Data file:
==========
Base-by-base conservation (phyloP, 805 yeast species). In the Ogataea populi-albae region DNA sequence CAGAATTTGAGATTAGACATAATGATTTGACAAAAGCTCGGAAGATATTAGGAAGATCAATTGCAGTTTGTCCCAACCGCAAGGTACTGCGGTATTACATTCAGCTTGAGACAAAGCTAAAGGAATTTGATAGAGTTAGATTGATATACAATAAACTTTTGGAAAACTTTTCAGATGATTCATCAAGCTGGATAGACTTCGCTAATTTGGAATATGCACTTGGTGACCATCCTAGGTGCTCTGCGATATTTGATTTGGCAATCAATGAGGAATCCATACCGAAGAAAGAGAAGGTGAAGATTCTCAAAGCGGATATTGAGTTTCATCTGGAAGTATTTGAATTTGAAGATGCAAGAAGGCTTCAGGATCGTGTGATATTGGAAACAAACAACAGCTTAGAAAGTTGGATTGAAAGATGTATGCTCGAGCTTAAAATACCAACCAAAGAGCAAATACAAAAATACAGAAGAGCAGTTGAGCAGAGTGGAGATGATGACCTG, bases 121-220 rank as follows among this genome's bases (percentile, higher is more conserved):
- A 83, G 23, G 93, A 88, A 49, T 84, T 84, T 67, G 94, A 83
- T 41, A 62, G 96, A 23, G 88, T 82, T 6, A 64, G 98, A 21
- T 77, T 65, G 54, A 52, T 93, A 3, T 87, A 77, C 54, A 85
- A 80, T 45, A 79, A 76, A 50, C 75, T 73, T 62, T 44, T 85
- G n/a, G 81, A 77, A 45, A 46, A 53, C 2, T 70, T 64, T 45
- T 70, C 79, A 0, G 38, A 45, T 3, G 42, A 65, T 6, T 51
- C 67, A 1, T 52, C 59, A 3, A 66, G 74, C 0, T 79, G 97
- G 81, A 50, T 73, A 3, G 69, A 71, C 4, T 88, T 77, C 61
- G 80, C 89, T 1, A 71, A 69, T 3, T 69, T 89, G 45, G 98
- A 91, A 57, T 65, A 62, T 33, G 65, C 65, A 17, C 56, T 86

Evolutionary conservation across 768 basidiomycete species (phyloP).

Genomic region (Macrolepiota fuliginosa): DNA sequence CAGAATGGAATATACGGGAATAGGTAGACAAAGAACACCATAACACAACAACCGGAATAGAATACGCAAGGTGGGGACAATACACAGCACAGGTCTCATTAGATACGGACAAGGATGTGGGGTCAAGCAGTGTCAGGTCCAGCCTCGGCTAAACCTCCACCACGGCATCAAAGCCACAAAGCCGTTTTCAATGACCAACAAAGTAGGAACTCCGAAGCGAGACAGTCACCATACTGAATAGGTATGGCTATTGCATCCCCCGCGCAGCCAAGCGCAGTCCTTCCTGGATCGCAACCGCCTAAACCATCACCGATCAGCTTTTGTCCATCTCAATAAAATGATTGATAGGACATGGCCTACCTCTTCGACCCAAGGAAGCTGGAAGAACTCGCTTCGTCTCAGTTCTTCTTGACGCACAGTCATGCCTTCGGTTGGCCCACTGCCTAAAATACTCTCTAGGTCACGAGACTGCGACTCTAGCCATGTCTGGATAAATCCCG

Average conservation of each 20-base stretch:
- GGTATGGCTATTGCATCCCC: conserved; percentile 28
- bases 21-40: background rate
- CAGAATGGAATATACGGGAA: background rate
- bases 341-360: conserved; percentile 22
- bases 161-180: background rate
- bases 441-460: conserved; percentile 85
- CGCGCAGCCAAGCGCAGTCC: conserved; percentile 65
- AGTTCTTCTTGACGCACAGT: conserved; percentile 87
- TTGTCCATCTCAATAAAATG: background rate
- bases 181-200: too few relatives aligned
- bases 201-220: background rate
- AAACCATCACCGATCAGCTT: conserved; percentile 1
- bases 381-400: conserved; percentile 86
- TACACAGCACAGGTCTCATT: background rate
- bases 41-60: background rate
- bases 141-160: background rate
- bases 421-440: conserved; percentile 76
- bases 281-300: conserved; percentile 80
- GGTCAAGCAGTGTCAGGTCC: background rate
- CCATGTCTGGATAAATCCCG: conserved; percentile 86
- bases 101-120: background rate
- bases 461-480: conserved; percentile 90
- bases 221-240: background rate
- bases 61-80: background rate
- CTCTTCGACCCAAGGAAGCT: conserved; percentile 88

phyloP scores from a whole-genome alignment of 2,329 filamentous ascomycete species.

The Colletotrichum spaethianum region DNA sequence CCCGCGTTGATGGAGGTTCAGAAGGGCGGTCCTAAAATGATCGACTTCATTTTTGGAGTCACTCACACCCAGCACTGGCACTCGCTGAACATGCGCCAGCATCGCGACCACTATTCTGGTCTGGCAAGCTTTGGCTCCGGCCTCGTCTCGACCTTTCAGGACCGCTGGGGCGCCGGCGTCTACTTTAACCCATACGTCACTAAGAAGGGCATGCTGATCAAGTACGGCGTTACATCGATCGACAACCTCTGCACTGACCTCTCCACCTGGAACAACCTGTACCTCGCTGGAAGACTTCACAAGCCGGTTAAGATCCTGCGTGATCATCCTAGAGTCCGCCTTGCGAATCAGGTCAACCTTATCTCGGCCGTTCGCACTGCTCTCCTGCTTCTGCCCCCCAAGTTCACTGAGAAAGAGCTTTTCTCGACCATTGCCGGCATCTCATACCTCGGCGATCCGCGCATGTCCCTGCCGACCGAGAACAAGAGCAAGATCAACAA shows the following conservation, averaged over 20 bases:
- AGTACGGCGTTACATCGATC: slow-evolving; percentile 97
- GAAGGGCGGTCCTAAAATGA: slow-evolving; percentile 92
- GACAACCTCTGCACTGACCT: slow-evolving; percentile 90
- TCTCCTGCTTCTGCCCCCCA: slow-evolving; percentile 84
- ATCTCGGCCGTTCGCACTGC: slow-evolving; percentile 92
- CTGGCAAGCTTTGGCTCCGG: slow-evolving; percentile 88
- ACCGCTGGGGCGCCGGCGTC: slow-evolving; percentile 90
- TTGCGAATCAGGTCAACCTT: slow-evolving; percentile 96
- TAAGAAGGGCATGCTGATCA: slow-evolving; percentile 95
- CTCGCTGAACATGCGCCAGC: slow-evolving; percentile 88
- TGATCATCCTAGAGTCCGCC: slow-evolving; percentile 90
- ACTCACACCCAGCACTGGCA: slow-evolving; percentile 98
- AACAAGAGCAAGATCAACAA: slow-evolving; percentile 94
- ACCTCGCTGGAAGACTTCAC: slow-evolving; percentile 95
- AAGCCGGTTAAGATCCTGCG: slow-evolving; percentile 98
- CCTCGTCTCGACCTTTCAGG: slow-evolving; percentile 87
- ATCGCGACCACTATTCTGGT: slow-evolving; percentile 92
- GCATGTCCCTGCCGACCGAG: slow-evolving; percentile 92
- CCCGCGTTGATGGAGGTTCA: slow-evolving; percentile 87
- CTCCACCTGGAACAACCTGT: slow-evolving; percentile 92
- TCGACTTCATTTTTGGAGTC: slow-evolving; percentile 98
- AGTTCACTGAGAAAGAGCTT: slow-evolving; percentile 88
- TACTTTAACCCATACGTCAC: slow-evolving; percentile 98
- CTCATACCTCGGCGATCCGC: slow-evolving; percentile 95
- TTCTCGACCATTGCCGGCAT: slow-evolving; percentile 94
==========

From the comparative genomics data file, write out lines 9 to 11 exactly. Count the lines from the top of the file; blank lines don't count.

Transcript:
- G 81, A 50, T 73, A 3, G 69, A 71, C 4, T 88, T 77, C 61
- G 80, C 89, T 1, A 71, A 69, T 3, T 69, T 89, G 45, G 98
- A 91, A 57, T 65, A 62, T 33, G 65, C 65, A 17, C 56, T 86